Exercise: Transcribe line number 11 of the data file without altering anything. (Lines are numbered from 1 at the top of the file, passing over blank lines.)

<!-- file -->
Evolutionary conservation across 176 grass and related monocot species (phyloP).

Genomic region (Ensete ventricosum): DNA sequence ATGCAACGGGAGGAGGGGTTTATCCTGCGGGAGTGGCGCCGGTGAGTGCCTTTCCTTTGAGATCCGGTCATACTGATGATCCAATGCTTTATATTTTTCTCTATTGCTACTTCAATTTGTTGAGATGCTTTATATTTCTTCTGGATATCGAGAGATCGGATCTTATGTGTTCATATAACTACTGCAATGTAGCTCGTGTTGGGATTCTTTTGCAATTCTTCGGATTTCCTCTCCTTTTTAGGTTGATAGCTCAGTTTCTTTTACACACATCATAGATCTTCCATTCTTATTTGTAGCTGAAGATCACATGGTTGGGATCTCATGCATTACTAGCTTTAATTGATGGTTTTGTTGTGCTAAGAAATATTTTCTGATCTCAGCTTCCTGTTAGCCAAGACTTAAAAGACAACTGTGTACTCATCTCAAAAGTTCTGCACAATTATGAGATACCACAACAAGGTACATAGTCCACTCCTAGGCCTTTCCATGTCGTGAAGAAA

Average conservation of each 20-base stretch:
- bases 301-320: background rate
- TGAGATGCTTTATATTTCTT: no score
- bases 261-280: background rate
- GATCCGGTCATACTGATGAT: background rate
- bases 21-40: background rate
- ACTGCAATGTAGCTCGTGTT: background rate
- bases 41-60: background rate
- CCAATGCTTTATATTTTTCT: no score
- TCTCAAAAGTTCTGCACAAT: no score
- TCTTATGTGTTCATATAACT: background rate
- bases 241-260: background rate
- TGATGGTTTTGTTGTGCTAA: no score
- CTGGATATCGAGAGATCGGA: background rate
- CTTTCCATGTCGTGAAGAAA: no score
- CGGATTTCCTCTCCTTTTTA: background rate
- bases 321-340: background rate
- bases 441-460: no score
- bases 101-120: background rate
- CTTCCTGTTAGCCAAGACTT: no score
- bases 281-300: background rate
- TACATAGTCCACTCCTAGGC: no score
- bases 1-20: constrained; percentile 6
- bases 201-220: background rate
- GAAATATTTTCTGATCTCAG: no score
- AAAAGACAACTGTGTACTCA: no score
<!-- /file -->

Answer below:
- CCAATGCTTTATATTTTTCT: no score